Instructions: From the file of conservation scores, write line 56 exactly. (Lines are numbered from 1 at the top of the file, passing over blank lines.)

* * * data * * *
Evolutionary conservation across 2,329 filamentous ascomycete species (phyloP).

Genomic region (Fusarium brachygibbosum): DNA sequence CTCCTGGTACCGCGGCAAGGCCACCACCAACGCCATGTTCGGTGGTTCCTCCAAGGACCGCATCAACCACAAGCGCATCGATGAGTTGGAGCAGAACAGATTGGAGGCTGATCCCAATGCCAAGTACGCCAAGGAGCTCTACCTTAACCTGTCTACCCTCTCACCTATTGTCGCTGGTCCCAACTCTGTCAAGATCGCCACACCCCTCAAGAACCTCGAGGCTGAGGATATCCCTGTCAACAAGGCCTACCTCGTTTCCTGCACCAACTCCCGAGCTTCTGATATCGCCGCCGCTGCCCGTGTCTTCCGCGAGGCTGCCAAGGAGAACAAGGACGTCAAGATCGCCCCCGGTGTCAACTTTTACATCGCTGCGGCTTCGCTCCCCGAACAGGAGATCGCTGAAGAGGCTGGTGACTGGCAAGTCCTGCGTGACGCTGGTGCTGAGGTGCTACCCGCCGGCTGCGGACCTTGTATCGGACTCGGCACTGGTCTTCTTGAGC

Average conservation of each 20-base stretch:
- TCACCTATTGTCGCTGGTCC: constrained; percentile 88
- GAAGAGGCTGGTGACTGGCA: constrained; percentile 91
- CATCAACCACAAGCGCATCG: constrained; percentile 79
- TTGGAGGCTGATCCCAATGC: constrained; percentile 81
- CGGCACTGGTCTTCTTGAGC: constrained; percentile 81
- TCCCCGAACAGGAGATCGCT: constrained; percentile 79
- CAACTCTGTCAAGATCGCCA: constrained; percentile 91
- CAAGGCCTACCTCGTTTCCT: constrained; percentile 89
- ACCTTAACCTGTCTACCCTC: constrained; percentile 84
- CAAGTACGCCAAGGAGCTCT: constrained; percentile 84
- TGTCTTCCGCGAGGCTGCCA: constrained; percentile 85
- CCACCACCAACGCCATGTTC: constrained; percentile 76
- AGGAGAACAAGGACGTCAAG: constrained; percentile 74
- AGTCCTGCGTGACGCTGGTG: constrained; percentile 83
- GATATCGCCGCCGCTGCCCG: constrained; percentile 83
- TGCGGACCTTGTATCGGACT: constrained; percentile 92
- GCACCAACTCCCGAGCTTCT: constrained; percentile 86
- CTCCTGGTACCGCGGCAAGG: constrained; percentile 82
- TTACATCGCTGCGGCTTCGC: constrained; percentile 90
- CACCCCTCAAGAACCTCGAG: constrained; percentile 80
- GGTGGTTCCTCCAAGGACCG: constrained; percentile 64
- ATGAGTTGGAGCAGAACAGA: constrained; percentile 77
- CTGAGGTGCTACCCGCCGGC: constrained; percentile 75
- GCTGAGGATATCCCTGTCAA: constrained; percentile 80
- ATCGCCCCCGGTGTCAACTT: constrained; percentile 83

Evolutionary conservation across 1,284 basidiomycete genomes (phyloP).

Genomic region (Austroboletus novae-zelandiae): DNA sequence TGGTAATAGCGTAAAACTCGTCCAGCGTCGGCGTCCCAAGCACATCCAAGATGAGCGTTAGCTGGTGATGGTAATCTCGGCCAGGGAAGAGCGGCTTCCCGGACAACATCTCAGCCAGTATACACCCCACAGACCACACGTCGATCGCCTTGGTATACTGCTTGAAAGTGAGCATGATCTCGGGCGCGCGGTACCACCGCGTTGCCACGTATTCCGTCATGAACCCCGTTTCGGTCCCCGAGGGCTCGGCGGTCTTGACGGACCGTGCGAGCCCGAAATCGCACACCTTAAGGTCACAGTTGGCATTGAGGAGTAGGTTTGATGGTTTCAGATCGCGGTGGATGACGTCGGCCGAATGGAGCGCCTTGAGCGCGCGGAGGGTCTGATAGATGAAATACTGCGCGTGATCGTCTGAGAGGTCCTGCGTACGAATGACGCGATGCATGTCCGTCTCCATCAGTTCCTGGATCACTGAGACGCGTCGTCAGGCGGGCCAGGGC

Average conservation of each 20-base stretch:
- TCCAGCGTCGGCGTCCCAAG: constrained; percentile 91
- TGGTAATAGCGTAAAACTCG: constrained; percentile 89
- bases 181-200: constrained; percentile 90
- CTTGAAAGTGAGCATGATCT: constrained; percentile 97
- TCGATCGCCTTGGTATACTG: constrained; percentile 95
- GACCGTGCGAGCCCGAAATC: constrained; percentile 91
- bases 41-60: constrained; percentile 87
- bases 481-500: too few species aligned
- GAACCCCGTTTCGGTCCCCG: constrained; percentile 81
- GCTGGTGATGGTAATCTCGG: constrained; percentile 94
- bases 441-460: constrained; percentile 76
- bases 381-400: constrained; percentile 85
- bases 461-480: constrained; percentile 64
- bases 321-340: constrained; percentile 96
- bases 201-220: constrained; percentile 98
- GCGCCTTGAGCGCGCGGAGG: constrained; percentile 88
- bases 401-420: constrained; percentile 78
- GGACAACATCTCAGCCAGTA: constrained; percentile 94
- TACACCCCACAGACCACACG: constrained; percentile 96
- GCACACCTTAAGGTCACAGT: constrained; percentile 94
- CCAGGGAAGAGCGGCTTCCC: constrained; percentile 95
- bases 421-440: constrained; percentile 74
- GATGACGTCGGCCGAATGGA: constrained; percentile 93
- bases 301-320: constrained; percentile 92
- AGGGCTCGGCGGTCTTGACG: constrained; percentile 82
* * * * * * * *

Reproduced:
- AGGGCTCGGCGGTCTTGACG: constrained; percentile 82